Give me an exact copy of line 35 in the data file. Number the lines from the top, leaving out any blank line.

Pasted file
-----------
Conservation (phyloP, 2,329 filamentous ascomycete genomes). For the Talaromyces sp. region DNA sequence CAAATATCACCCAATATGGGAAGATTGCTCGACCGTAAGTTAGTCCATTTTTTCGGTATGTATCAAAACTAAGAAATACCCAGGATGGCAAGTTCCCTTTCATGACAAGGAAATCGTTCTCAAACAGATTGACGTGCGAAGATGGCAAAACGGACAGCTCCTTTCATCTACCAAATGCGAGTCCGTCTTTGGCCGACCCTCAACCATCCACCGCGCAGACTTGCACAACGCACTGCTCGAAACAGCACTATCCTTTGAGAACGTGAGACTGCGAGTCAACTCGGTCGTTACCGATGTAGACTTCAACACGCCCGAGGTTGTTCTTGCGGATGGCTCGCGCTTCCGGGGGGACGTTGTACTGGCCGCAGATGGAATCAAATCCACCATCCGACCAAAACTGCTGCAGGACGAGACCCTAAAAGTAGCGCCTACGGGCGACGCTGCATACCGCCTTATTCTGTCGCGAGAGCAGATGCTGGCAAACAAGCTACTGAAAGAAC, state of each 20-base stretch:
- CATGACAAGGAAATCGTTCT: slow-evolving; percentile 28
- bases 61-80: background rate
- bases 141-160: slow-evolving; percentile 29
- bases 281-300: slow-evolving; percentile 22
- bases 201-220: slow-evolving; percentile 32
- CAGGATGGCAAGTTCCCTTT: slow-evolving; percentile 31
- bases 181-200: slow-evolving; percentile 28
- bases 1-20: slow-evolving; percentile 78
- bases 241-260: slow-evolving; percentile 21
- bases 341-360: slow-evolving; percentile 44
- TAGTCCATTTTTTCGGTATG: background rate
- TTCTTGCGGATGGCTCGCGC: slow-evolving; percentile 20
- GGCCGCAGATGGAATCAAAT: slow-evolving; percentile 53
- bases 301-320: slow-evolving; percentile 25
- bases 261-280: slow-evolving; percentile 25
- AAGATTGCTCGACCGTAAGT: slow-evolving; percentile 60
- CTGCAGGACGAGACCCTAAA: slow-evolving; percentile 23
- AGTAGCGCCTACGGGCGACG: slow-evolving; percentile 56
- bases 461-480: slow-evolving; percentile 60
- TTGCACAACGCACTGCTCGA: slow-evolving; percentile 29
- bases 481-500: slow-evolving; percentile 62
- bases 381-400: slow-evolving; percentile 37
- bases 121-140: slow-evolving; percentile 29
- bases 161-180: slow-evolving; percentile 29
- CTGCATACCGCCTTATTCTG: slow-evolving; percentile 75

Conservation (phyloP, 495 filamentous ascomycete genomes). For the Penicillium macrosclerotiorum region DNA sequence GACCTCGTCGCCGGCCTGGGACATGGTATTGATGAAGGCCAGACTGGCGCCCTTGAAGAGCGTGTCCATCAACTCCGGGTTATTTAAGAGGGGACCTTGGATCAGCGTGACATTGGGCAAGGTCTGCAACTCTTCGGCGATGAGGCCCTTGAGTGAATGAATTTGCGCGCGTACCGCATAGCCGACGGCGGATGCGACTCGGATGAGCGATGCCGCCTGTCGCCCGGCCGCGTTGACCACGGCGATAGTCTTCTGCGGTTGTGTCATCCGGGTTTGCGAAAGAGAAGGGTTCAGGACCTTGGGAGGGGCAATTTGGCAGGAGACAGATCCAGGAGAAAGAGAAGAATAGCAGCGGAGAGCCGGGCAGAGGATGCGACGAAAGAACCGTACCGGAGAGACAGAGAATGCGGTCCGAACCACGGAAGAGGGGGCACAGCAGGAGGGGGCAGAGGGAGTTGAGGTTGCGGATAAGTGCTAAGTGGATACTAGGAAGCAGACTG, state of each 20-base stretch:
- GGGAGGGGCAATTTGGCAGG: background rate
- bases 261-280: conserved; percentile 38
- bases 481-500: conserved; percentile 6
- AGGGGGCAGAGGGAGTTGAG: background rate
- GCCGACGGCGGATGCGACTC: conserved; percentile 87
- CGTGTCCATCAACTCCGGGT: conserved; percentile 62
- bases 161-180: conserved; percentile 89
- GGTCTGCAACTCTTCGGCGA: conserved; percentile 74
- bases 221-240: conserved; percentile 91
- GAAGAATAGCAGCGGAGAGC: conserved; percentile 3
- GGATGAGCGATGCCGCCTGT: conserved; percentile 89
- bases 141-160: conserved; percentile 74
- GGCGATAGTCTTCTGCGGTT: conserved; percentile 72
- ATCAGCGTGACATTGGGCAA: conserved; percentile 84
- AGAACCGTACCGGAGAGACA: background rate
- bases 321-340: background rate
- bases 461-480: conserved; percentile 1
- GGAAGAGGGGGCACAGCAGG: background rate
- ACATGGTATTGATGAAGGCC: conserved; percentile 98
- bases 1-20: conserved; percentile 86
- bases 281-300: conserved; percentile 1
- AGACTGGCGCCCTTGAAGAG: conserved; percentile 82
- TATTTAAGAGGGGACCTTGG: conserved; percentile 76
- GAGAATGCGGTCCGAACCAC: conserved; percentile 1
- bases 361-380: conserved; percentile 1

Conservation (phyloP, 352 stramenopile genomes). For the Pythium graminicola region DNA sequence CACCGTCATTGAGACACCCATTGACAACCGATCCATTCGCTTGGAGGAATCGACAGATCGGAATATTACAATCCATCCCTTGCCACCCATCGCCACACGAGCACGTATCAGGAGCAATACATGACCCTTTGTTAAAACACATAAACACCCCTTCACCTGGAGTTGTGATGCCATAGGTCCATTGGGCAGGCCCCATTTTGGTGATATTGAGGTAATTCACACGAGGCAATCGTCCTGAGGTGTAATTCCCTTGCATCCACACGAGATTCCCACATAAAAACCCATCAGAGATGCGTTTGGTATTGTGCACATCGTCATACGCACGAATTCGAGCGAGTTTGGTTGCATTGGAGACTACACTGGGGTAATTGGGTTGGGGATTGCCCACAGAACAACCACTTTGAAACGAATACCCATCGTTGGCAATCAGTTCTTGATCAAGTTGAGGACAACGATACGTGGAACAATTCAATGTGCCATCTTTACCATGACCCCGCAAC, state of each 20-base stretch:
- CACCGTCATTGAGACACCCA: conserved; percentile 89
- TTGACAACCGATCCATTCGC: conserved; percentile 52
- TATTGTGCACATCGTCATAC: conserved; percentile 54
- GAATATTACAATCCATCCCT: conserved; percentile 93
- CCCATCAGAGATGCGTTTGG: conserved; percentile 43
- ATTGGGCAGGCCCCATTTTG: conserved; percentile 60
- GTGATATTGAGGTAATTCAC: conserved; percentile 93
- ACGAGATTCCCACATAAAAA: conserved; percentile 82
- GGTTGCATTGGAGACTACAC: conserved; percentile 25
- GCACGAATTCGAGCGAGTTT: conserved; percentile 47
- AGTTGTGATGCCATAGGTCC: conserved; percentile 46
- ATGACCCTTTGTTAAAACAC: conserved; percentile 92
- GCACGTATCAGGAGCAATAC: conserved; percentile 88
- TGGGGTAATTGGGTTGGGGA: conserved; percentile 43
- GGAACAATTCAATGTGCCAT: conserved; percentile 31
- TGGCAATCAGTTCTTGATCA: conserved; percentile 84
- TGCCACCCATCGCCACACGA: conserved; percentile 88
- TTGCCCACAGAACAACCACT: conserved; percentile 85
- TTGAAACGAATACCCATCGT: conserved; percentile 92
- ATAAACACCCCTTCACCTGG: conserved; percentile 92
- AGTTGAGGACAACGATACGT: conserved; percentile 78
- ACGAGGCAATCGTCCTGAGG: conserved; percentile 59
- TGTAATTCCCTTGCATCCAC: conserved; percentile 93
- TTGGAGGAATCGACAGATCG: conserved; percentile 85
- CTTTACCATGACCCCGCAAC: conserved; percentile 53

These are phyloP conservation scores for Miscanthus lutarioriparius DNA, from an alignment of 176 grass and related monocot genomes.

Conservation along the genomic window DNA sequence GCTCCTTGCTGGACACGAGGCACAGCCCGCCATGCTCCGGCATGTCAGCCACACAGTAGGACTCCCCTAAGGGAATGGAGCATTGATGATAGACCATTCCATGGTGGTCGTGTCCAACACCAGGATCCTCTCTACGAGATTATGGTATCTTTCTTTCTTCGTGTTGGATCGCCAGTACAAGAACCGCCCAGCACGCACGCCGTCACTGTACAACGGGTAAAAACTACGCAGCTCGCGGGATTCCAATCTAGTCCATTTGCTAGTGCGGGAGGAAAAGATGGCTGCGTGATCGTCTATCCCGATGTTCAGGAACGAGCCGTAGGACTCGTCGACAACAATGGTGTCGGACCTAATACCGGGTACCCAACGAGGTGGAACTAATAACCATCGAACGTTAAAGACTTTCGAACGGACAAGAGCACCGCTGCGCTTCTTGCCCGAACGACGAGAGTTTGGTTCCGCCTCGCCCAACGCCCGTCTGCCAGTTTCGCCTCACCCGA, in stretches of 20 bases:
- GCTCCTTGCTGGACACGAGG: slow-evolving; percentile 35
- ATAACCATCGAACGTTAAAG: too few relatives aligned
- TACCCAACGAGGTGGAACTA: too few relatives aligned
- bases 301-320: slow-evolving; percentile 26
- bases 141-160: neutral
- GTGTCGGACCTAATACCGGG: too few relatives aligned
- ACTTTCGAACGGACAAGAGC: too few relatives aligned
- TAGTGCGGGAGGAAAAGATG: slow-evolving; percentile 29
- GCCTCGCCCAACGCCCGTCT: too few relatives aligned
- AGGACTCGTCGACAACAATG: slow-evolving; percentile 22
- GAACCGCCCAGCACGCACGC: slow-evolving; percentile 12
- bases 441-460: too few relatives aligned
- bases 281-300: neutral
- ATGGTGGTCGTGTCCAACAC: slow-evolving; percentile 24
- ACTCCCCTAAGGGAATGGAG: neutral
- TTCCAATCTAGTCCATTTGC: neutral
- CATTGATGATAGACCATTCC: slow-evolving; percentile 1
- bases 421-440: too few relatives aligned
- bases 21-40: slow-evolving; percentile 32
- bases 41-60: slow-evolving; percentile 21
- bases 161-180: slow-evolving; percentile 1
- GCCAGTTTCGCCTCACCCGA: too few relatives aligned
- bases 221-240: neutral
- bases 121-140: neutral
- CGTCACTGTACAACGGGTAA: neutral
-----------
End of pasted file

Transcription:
- GGTCTGCAACTCTTCGGCGA: conserved; percentile 74